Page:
Achaean League Greek

A union between 12 cities within the ancient region of Greek Achaea formed during the fourth century B.C. These cities allied for mutual protection and became politically important after 251 B.C., when membership was extended to additional cities, including Corinth and later Sparta, which they had previously managed to defeat. The League fell to the Romans in 146 B.C.

Achaei Greek

A term used to refers to the Achaeans; inhabitants of Greek Achaea.

Achates Greco-Roman A character from Virgil’s Aeneid, the faithful friend of Aeneas, usually called fidus (Latin: faithful) Achates or faithful friend. His name was absorbed into Roman mythology, as ancient Romans considered Aeneas to be the founder of their state. His name has become a byword for a faithful companion.



The name of a river in Boeotia—modern Aspropotamo. Also the name of the god of the river, the eldest son of Oceanos and Tethys who, like many gods of rivers and seas, could change his form at will. He battled with Heracles for the right to marry Deianeira, a fight that Heracles won. He had a daughter named Callirrhoe who was married to Alcmaeon after Achelous had purified Alcmaeon for the murder of his own mother, Eriphyle.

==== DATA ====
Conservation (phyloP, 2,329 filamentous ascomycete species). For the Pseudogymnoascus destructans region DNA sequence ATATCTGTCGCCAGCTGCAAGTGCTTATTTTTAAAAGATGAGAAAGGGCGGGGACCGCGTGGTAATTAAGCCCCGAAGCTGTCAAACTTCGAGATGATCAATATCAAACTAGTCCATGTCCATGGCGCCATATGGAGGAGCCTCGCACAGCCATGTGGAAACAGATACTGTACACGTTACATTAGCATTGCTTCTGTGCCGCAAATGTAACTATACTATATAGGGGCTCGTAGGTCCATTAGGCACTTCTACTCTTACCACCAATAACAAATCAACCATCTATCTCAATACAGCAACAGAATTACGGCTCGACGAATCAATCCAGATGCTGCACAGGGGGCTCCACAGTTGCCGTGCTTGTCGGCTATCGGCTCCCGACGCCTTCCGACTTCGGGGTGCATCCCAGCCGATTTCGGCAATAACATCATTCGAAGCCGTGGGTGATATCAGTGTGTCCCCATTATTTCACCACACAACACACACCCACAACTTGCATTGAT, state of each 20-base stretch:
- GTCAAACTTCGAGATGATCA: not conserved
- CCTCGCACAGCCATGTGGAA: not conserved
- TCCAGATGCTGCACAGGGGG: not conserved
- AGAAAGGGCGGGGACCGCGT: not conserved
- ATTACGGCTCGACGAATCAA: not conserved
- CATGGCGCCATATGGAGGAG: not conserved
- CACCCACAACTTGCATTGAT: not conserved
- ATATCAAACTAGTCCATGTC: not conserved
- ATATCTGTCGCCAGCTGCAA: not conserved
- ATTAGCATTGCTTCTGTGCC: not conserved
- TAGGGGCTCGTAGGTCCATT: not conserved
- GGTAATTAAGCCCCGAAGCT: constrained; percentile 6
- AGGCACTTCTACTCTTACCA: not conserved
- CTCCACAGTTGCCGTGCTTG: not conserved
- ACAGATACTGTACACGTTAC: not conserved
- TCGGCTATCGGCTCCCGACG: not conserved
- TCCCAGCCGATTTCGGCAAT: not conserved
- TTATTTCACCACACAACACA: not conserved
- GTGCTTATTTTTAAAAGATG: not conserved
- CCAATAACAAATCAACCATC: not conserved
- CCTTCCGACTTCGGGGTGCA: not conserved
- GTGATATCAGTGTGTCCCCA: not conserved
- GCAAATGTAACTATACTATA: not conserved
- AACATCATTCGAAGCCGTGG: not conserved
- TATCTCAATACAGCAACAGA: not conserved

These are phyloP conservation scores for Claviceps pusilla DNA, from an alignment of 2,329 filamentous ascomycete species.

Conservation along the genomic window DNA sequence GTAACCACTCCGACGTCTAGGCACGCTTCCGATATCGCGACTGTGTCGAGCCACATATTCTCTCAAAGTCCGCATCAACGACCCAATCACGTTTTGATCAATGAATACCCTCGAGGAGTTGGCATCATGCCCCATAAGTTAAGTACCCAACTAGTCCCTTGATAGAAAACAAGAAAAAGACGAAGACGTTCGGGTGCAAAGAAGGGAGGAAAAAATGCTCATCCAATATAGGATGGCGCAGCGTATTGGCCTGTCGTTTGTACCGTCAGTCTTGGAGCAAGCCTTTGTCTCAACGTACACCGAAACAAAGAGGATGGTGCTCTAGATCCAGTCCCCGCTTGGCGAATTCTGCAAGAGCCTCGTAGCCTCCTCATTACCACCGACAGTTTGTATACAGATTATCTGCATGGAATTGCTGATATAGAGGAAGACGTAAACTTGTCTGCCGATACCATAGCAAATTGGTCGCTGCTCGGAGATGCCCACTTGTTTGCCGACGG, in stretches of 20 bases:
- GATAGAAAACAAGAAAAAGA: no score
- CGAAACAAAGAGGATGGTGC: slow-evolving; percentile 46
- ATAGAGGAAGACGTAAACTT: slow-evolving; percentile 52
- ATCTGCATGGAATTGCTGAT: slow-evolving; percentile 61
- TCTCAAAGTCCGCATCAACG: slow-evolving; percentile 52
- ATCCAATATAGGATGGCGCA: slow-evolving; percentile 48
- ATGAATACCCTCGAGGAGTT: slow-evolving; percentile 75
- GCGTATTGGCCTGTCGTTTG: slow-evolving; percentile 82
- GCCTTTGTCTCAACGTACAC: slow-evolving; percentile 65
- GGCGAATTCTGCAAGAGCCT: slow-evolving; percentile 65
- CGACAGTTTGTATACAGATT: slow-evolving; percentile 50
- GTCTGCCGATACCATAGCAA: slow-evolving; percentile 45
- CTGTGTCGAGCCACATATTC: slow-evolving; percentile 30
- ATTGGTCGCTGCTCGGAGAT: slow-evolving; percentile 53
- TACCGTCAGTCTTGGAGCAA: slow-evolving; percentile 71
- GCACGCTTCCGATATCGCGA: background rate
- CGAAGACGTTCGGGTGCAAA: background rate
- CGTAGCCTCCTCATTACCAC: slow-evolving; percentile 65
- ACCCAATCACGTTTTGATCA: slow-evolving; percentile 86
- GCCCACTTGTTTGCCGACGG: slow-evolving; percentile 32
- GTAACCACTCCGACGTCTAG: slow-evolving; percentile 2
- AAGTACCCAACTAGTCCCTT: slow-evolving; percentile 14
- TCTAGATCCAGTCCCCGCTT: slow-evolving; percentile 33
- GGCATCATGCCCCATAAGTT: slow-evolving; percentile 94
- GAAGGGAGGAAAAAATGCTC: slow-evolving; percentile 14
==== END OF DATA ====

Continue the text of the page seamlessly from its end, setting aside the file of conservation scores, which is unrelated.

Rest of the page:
One of the five rivers within the Underworld realm of Hades, across which the souls of the dead were ferried by the ghostly ferryman Charon. The other rivers within this realm were the Styx, which is alternatively given as the river across which Charon ferries the dead souls, Phlegethon, Cocytus, and Lethe. The banks of the river were said to be peopled by the shades of the dead.

Acheron is also the name of a modern river in Acarnania (Epirus), which occasionally runs underground. Near its mouth there was a famous Oracle of the Dead, at Ephyra, where mortals could obtain advice from the gods of the Underworld. Today, some of the machinery used by the priests of this oracle can still be seen.



The only mortal son of Peleus, king of the Myrmidones at Phthia in Thessaly, and the Nereid Thetis; he grew up to become one of the leading heroes of the Trojan War and the literary hero of Homer’s Iliad, the ninth-century B.C. epic account of the siege of Troy, which probably took place four centuries earlier.